Favorable Interpretations of Ambiguity and Unstable Preferences for Fairness

38 Pages Posted: 22 Jul 2004

See all articles by Emily Celia Haisley

Emily Celia Haisley

Yale School of Management

Roberto A. Weber

University of Zurich - Department of Economics; CESifo (Center for Economic Studies and Ifo Institute)

Date Written: June 2004

Abstract

We show that people manipulate their attitudes towards ambiguity when doing so allows them to behave more self-interestedly. In a "dictator" decision subject chose between a "fair" and an "unfair" choice. By choosing the latter, dictators increase their own allocation by decreasing the allocation to the recipient and making the recipient's allocation dependent on a p=0.5 lottery. More unfair allocations were made when the lottery was ambiguous than when it involved simple risk. Overestimation of the expected value of allocations to recipients was higher in ambiguity, indicating that dictators believe the ambiguous lottery to be more attractive. These results are extinguished if dictators are constrained from adopting a favorable attitude towards ambiguity. These findings suggest that the relationship between ambiguity and unfairness results from a self-serving bias involving the adoption of a favorable view of ambiguity, counter to the typical unfavorable view (ambiguity aversion). We also conducted a contextualized dictator game experiment involving hypothetical managerial decisions. In line with the above findings, participants made more unfair decisions when the consequences of their decisions were ambiguous compared to when they involved simple risk, even though they prefer simple risk over ambiguity when there is no conflict between self-interest and social concerns.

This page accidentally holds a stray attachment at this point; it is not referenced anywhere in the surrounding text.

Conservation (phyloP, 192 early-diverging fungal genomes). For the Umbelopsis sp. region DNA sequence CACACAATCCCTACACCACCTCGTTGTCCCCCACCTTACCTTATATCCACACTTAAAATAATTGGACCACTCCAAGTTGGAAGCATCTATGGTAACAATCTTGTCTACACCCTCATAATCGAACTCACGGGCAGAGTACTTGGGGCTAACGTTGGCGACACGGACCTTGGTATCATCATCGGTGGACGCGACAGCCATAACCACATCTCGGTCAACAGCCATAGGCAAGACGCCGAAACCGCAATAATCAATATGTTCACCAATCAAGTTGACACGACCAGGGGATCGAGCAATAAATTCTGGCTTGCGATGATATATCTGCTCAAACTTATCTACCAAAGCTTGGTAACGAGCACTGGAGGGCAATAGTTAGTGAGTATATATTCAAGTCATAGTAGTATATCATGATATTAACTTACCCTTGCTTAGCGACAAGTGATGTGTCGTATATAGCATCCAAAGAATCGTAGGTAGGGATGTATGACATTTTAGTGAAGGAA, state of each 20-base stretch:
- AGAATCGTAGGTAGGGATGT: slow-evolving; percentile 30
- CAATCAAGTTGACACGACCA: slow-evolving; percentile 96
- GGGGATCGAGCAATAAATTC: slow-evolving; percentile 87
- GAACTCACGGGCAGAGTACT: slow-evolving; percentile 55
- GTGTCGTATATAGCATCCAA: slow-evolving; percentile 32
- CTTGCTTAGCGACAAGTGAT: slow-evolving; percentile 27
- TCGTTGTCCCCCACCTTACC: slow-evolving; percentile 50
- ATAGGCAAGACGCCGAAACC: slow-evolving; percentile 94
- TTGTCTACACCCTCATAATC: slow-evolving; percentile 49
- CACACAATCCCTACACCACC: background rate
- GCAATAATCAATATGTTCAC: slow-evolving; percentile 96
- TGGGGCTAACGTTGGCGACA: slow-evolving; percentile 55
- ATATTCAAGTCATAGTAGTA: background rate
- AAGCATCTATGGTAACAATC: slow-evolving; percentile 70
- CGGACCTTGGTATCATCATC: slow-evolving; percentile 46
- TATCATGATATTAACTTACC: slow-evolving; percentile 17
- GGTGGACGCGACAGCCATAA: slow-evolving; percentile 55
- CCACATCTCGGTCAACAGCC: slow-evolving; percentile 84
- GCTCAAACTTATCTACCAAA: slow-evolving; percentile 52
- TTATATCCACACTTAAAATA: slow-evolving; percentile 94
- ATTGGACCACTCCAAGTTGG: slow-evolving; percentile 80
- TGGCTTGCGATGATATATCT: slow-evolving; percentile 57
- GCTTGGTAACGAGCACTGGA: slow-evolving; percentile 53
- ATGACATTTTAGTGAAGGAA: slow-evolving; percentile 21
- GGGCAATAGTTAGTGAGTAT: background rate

Keywords: Social preference,fairness, ambiguity,ambiguity aversion, managerial decision-making

JEL Classification: A13, D63, D64, D89

Suggested Citation

Haisley, Emily Celia and Weber, Roberto A., Favorable Interpretations of Ambiguity and Unstable Preferences for Fairness (June 2004). Available at SSRN: https://ssrn.com/abstract=567305 or http://dx.doi.org/10.2139/ssrn.567305

Emily Celia Haisley (Contact Author)

Yale School of Management ( email )

135 Prospect Street
P.O. Box 208200
New Haven, CT 06520-8200
United States

Roberto A. Weber

University of Zurich - Department of Economics ( email )

Zuerich, 8006
Switzerland

CESifo (Center for Economic Studies and Ifo Institute) ( email )

Poschinger Str. 5
Munich, DE-81679
Germany

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